Things and emblems rise like a lotus that was never in the crisp and clear light of conscious awareness before, to take on significance

Just as conscious contents can vanish into the unconscious, other contents can also arise from it. Besides a majority of mere recollections, really new thoughts and creative ideas can appear which have never been conscious before. They grow up from the dark depths like a lotus. - "Approaching the Unconscious" In Man and His Symbols (1964), In CW 18: P.37

LoFull of inborn meaning

"Where we can listen but may not meddle"

The conscious mind allows itself to be trained like a parrot, but the unconscious . . . is an autonomous psychic entity; any efforts to drill it are only apparently successful, and moreover harmful to consciousness. It is and remains beyond the reach of subjective arbitrary control, a realm where nature and her secrets can be neither improved upon nor perverted, where we can listen but may not meddle. - Psychology and Alchemy (1944). CW 12: P.51

Here is the existential knowledge to deal with the psychological problems raised by the development of modern consciousness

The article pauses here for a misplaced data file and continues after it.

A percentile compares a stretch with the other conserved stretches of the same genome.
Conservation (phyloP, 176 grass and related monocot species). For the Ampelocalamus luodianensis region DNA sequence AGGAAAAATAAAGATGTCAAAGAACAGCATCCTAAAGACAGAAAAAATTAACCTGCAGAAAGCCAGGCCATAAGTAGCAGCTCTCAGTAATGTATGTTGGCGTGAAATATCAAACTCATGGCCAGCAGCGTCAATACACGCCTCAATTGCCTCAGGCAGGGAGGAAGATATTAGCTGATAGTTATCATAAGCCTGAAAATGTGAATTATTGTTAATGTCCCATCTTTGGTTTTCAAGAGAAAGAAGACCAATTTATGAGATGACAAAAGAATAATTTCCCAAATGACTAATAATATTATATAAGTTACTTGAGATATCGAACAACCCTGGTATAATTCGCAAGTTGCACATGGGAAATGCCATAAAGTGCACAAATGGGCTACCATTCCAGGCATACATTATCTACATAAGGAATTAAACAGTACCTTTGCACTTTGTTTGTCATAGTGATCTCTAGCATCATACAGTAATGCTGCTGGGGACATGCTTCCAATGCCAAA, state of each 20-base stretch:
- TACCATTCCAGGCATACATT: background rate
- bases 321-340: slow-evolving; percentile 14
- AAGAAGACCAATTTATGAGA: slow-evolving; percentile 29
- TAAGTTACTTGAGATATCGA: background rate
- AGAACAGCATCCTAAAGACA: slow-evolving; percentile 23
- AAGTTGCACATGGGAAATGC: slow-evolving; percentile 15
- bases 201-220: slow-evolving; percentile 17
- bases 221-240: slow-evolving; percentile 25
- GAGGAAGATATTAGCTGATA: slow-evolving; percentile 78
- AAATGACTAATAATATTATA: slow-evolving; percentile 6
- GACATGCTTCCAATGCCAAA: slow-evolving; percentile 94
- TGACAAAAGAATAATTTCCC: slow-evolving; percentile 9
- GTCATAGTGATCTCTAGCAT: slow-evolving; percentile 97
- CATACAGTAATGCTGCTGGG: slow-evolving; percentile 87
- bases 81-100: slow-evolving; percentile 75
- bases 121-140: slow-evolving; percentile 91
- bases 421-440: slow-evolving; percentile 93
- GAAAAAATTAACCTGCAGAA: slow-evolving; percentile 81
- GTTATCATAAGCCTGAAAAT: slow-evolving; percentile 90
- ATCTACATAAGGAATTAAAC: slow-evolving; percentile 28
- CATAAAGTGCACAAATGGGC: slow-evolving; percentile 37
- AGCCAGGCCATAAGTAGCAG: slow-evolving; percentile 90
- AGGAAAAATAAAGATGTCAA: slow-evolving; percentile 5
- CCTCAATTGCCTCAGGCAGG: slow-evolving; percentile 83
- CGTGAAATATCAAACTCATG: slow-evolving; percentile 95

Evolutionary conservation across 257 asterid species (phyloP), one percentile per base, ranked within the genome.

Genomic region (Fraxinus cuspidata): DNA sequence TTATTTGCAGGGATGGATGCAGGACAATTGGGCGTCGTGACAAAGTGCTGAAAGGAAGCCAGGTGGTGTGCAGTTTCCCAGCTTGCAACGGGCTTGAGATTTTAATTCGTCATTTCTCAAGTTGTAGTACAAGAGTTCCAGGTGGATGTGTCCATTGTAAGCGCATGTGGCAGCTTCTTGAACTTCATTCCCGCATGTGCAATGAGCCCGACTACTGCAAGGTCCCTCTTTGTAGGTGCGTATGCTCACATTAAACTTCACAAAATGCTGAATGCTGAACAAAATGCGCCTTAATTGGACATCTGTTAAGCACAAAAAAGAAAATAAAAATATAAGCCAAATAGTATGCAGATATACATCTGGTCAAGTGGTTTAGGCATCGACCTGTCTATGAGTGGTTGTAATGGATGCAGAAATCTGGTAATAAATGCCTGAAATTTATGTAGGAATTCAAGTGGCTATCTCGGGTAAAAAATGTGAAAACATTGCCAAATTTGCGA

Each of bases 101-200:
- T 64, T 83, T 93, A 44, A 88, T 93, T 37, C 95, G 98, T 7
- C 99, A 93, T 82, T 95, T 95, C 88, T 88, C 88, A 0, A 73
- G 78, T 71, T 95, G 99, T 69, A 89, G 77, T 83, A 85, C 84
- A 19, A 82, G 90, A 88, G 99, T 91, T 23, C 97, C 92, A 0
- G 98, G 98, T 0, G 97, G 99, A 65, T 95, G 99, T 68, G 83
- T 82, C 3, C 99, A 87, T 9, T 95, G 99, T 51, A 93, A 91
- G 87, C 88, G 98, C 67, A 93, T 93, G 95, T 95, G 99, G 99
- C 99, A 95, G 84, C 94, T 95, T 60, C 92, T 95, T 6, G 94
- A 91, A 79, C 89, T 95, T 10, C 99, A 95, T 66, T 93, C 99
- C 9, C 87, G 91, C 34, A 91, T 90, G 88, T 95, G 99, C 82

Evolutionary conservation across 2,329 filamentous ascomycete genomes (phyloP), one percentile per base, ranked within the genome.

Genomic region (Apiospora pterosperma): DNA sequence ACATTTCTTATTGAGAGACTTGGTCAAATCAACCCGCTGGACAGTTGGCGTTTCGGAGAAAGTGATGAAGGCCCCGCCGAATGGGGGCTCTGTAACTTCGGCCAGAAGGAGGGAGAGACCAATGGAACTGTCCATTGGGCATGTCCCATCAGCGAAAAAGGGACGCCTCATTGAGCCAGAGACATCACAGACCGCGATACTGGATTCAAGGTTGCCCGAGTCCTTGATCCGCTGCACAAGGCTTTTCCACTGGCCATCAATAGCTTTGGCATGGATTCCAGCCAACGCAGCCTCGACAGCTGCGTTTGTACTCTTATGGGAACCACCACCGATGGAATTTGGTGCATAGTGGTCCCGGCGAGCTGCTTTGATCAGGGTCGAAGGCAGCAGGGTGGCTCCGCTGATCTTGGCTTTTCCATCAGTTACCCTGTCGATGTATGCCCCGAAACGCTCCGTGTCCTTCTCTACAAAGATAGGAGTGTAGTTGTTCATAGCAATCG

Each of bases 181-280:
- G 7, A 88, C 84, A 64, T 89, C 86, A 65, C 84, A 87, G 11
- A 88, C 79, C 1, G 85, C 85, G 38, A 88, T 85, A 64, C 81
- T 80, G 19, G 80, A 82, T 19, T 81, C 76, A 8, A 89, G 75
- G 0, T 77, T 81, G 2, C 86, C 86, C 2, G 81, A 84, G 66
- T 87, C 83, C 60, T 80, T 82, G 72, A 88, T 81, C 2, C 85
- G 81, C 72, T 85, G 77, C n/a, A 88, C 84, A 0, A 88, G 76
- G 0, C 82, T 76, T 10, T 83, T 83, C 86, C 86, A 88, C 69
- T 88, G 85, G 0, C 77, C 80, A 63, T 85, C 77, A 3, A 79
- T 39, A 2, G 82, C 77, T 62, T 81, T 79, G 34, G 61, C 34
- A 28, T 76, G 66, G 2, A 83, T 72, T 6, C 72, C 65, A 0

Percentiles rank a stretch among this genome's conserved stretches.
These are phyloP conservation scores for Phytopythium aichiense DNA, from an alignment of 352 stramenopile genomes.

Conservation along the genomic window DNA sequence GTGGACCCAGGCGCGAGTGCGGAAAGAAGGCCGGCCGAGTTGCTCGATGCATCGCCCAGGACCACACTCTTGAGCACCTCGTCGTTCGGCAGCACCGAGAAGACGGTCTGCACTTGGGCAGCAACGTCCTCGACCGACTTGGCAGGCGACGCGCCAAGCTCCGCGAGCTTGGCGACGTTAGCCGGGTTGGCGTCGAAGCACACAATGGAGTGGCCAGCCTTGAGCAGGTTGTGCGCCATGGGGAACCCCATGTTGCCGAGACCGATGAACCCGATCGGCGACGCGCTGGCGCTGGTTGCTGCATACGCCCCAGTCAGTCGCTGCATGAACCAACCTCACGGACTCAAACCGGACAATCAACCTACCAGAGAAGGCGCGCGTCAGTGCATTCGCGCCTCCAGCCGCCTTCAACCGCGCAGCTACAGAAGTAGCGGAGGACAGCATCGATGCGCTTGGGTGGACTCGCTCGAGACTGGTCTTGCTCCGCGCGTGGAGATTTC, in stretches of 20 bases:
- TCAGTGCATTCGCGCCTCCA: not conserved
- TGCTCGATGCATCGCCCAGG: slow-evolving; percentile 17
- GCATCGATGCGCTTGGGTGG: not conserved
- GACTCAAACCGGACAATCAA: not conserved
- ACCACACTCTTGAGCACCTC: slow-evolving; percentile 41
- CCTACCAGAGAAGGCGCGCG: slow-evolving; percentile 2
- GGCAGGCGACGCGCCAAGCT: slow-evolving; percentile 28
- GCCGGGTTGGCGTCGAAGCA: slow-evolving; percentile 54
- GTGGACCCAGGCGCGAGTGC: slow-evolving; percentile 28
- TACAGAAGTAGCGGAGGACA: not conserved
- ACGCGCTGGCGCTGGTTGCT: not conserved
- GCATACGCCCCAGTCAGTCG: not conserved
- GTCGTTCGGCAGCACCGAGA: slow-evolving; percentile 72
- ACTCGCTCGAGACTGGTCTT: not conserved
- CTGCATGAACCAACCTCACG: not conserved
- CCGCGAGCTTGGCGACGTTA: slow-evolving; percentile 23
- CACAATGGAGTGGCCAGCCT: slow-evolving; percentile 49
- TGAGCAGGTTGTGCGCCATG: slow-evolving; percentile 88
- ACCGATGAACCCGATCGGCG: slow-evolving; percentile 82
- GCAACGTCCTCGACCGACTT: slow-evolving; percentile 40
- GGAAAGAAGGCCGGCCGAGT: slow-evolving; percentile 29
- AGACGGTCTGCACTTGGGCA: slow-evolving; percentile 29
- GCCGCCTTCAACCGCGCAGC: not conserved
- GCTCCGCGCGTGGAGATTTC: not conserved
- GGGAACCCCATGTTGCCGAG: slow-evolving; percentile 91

Eternal truth needs a human language that alters with the spirit of the times. The primordial images undergo ceaseless transformation and yet remain ever the same, but only in a new form can they be understood anew. Always they require a new interpretation if, as each formulation becomes obsolete, they are not to lose their spellbinding power over that fugax Mercurius and allow that useful though dangerous enemy to escape. What is that about "new wine in old bottles"? Where are the answers to the spiritual needs and troubles of a new epoch? And where the knowledge to deal with the psychological problems raised by the development of modern consciousness? Never before has "eternal" truth been faced with such a hubris of will and power. - "The Psychology of Transference" (1946). In CW 16: The Practice of Psychotherapy. P.396